By SARA MYERS Adams Publishing Group
Aug 7, 2022
BELOIT/JANESVILLE- On a sticky and humid Saturday morning, hundreds of
families flocked to the farmers markets in downtown Janesville and downtown Beloit
despite the beating sun.
And despite many local farmers expressing their disappointment with a slow start to
the growing season, the local producers brought their best crops for local
The Downtown Beloit Farmers Market is open every Saturday until the end of
October in Downtown Beloit on State Street and Grand Avenue from 8 a.m.—1 p.m.
Susan Wright of Wright Way Farm has been coming to the market since 2006 with
her husband, Denny, who got her into the world of farming and gardening. At the
Wright Way Farm booth you can see a large variety of green beans, assorted cherry
tomatoes, yellow, red and white potatoes, garlic, zucchini and more.
“Things are behind because of the cool and wet spring,” Wright said. “We had
cantaloupe earlier and we sold that out. Hopefully we will have large cherries next
week. Everything is about two weekends behind the curve.”
Crops like cherry tomatoes and melons are popular at the Beloit Farmers Market,
but have been hard to come by this summer. When Wright Way Farm goes to other
markets, they have different favorites depending on location. Near Chicago, the
best-sellers for them are onions, potatoes and garlic. The Wright also goes to
farmers markets in Rockford, Illinois and Kenosha, Wisconsin during the year.
“When he (her husband, Denny), was a kid he took over the family garden,” Wright
said. “Then when we lived in Janesville, he turned our city lot into a garden. Then we
moved up there and bought 38 acres and expanded from our house.”
Pader Thao’s grandfather has been coming to the market for many years with his
fresh produce, but when he fell ill his granddaughter, Pader, and son, Saoma,
stepped in to take on the Beloit Farmers Market this year and represent Thao’s Farm.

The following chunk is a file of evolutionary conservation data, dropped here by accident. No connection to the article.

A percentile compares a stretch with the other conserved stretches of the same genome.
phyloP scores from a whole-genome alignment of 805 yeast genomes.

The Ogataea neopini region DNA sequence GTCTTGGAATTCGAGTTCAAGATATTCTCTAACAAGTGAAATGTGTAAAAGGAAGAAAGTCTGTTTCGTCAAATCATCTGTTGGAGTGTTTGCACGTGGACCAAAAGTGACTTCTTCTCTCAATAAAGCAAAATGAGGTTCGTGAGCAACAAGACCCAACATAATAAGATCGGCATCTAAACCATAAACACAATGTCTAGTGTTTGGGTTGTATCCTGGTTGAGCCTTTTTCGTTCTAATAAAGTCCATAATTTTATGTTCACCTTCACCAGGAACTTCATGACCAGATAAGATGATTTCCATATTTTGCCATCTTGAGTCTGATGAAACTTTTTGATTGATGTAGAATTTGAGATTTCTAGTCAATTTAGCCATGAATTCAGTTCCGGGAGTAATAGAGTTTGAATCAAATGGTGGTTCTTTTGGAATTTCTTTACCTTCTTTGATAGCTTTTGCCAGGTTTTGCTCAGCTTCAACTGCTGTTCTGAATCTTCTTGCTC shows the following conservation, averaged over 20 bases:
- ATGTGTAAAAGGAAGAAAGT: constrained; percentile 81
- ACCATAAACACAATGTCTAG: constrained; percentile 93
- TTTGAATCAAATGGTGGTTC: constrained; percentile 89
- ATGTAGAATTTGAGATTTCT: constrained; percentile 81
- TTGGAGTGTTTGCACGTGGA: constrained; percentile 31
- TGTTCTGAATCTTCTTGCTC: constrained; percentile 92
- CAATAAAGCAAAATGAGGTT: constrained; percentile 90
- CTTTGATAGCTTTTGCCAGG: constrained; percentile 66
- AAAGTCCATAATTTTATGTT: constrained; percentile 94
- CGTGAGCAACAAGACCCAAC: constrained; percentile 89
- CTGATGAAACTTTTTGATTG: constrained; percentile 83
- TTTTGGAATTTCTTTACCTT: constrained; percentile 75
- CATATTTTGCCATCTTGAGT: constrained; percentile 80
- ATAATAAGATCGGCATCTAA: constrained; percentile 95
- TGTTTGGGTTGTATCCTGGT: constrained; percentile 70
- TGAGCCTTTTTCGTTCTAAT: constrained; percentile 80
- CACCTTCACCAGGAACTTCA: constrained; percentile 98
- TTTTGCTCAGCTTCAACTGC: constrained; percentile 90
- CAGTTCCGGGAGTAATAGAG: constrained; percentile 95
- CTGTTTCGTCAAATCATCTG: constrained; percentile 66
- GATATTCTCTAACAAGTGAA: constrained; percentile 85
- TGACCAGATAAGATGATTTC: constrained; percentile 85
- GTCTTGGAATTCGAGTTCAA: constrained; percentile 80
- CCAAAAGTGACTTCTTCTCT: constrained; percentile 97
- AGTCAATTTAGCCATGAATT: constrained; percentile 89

The booth has a variety of colors with rhubarb, beets, leeks, sweet onions, red
onions, green bell peppers, red potatoes, zucchini and more.
“It’s been really slow this year,” Thao said on how the crops have been growing. “We
had about two frosts in the spring. We have a lot of sweet peppers that we planted
and they’re really popular, but they’re not growing at all.”
Though they had a good variety of produce at the market Saturday, all of the crops
came in very late, but luckily many came in.
Thao has found that the radishes are the booth’s best selling item and that many
people enjoy their hand-peeled onion that shows their bright purple color. This year
they’re also selling flower bouquets, which include blue global thistles that are very
popular this summer.
The Janesville Farmers Market includes many local farmers who grow
organic crops from sweet corn, to large onions, beef, tomatoes, peppers and more.
The market is open every Saturday from 8 a.m. -1 p.m. until October at the Town
Square in downtown Janesville.
Nathan Crawford of Crawford Farms specializes in two items at the
market—sweet corn and homemade soap. The Crawford family has been farming for
50 years and for the last 10 years Nathan Crawford has taken over the business.
Crawford Farms of Janesville has been participating at the market for the last five
“It’s been a slow start (for the growing season),” Crawford said. “We had a
lot of stuff coming together at the same time. It was a terrible beginning, but it’s
This is his third week at the market this summer and his first summer
selling homemade soap, which he learned how to make from a retired Janesville
Farmers Market vendor.
I do that (make soap) in the wintertime when I’m not doing anything
farming,” Crawford said. “It takes a month or so. Then it’s ready for summer. It’s just
something fun and different.”
Randy Redford from Redford Farm specializes in onions at the farmers
market. Specifically at their booth are three types of onions—Texas 10-15, Ring
Master and Red River.
“I’m third generation. My grandfather used to sell at the Madison Farmers
Market,” Redford said. “We raised 100,000 (onions) back in the day and we only put in
about 3,000 now.”
Redford, like Crawford, said he was limited in what he could bring to the
market since it was a more difficult growing season. The mild and sweet “Texas 10-
15” is a clear favorite for market shoppers.
“They’re the Texas answer to the Georgia Vidalia (another popular onion),”
Redford said. “10-15 stands for their harvest date which is October 15. That’s where it